Editorial – Sept 2019

by Chris Butler

Who would you consider to be the greatest role model for your Christian life? I’m sure that many of us know of many mighty men and women of God, yet perhaps most of us would list the Apostle Paul as the greatest Christian who ever lived and the one they would most like the emulate. In fact, Paul often held himself up as a pattern for all Christians to follow. “Imitate me,” he urged, “just as I also imitate Christ” (1 Cor 11:1). He knew, of course, that he could serve as a godly example only if he faithfully followed the Lord Jesus.

Throughout September our services at the Rivers Team will focus on the life of Paul. We will be looking at the full extent of his life – his conversion, the change in his life, the training he received, his empowerment by the Spirit, his leadership and his preparations for those who would follow after him. No matter what stage we are in our Christian walk, whether a new convert to the faith or a church leader, there will be something from his life that we can apply to our own.

Paul’s life has inspired countless ministers, teachers, missionaries, and evangelists. If you read through the book of Acts it’s easy to see why. The exploits of Paul will take your breath away. He made three long missionary journeys throughout the Roman Empire, planting churches, preaching the gospel, and giving strength and encouragement to early Christians.

The apostle was a spiritual father to many and his inspired letters to the churches he founded formed half of the New Testament, thus becoming the foundation for Christian theology, but despite those achievements he endured enormous physical hardships. He was whipped, beaten, stoned, shipwrecked, stranded, and faced dangers in the city and the country. He was also made weak through tiredness, hunger, sleeplessness, and the “thorn in his flesh” which continually tormented him, but he soon realised that it was through these weaknesses he was made strong as he depended more and more upon the Lord for his strength (2 Cor 12:9).

No other churchman has had a greater impact on Christianity. And Paul’s attitudes, motivations, and methods are elements that we can reproduce in our own lives to help us impact lives the way he did. And as we copy Paul, who himself was copying Christ, then we in turn will become role models for the next generation of Christians who follow after us.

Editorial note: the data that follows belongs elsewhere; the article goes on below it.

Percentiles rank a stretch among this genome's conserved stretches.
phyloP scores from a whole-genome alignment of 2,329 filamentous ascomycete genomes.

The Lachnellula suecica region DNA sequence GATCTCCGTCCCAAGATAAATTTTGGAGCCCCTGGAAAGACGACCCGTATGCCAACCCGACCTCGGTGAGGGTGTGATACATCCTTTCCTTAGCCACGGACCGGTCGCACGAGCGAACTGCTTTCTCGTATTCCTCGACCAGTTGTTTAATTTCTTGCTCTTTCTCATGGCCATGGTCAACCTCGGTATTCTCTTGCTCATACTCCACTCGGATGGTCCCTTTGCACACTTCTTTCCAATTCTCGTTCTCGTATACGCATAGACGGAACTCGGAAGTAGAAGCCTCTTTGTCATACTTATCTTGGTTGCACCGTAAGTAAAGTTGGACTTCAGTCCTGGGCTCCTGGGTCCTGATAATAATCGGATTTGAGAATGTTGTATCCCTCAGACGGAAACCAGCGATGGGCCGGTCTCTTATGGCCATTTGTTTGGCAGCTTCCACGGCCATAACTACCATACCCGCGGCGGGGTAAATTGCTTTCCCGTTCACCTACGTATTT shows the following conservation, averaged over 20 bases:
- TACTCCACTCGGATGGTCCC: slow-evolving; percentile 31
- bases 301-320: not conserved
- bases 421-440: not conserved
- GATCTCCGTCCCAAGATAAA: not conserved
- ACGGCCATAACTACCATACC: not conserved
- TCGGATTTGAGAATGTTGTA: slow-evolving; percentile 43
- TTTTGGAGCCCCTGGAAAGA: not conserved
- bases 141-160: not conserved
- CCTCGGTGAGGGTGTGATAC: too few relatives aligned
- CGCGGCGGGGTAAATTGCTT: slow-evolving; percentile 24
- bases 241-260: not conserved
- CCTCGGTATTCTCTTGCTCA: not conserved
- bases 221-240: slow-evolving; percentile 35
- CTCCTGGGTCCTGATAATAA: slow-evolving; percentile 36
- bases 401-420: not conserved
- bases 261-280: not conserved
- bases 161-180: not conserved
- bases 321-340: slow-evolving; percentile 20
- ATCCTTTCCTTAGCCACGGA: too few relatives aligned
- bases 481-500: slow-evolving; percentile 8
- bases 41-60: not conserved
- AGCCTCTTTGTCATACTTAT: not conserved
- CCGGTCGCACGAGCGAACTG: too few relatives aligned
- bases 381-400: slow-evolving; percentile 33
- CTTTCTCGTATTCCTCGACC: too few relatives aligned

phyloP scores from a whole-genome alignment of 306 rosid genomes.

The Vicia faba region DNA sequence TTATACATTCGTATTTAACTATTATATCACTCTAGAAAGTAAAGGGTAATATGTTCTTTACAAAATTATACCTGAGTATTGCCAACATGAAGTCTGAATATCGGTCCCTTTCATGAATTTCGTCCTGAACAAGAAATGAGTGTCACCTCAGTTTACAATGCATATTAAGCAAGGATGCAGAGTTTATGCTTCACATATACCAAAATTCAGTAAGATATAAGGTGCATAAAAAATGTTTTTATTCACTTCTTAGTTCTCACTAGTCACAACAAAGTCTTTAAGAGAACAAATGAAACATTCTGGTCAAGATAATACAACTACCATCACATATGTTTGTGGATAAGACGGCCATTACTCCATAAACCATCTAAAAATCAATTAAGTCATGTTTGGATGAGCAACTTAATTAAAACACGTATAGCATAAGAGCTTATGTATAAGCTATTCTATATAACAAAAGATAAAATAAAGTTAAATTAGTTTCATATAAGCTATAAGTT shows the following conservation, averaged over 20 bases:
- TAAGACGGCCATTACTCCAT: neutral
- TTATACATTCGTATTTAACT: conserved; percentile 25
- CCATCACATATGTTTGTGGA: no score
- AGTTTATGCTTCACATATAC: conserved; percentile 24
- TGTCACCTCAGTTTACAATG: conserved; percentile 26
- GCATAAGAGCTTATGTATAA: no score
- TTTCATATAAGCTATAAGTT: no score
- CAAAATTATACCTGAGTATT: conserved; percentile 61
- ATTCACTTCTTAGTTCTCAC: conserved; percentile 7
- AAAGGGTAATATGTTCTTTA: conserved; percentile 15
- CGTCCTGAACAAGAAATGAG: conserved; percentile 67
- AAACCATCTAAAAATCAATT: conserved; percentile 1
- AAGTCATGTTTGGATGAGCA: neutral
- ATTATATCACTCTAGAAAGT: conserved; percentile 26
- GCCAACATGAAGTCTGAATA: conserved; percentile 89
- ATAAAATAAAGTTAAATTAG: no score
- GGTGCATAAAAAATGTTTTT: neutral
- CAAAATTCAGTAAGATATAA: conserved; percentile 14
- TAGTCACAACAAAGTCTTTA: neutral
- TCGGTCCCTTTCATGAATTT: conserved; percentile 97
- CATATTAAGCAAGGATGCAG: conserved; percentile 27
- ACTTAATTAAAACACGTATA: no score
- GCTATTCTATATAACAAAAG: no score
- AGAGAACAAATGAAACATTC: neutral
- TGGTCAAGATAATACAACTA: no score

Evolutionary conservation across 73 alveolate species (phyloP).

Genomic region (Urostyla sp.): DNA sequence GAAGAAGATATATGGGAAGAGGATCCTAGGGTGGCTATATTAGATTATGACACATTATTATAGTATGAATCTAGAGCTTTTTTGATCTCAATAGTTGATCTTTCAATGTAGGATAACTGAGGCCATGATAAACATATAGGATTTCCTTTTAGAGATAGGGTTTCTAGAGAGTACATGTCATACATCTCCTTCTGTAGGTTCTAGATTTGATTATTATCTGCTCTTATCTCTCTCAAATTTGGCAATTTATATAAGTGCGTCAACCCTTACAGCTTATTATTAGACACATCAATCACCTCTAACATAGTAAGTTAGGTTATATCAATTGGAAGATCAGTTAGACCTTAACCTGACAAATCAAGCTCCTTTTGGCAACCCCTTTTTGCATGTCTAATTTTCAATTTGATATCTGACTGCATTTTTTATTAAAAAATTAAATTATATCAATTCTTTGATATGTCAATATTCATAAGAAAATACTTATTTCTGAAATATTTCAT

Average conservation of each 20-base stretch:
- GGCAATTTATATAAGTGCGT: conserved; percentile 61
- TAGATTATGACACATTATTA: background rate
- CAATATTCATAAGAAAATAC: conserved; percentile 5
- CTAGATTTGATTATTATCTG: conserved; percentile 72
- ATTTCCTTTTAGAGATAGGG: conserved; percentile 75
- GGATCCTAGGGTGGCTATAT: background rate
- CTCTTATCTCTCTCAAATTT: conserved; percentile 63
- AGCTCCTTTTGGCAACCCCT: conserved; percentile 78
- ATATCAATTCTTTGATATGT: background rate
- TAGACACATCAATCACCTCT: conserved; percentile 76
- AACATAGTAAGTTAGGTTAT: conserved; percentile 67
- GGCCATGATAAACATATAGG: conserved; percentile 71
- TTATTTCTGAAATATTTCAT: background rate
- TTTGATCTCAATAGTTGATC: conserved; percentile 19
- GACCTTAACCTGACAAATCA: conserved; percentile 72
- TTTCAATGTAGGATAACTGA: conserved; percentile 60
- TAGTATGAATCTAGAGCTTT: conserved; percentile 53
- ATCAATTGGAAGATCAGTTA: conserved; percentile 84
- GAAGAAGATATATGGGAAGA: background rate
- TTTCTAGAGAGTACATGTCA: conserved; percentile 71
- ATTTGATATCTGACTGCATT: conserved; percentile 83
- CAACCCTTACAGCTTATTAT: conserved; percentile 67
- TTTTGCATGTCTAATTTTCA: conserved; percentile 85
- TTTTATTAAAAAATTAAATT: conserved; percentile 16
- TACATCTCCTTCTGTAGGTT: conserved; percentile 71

Doggedly Defending Despite the Dangers

Bob Luntby Bob Lunt

A human rights and religious freedom defender working in South India recently shared his thoughts on the current climate in the country.

My experience has considerably worsened since Modi’s government came to power in 2014. The government relies heavily on the backing of Hindu fundamentalists, which has led to an increase in the threat to religious minorities, particularly Christians. In Tamil Nadu where I work, human rights defenders have faced extreme hostility. Some have been shot, raped and threatened by both government and non-government people. And now Modi has won a landslide victory in the 2019 elections.

I work to defend the rights of people of all faiths. Those who support Hindu supremacy in India argue that human rights defenders work against the country’s interests, but this simply isn’t true. I’m proud that my country has such a great constitution, which protects fundamental freedoms. India was among the first countries to adopt the Universal Declaration of Human Rights in 1948.

This is why I find it so sad that, as human rights defenders, we now face the threat of violence on a daily basis. I hear noises outside my house at night, and banging on my windows. It’s tragic that in India, a country of such diverse cultures, languages, religions and beliefs, these things now happen to those of us who are trying to uphold the basic human right to practise one’s religion or belief of choice.

The government uses the Unlawful Activities Prevention Act to target human rights defenders. The law deals with people who are considered to be working against the state, and some human rights defenders have been accused of being members of terrorist organisations. A person can be detained without bail for six months under this law, which can be extended. We constantly live in fear that another of us could be the next person charged.

I’m also constantly harassed and monitored by the authorities. I give a speech somewhere or go to speak with victims of human rights abuses, and before I get home I’m called by the authorities asking how the trip went – a constant reminder that my every move is being watched. The support of the international community is really important. Training for human rights defenders, like CSW’s Defend the Defender project, is vital to our safety and work.

Source: Christian Solidarity Worldwide (CSW)

Spotlight on Mission – Discretionary Fund

spotlightAs part of our Mission Giving there is a fund so that we can respond to specific needs such as natural disasters and families and individuals who over the year have been in need in various ways, and giving from this fund has helped in a small way. Please pray for the many groups that help people in times of crisis that money sent will be used wisely.

Thank you on behalf of our Mission partners to all those you who during August at our Team Services supported them, they really do appreciate our help over the year.

Don’t feel that this is the only time you can give, pop an envelope in to the collection plate clearly marked for our Mission Partners at any service across the Team and it can be added to the fund.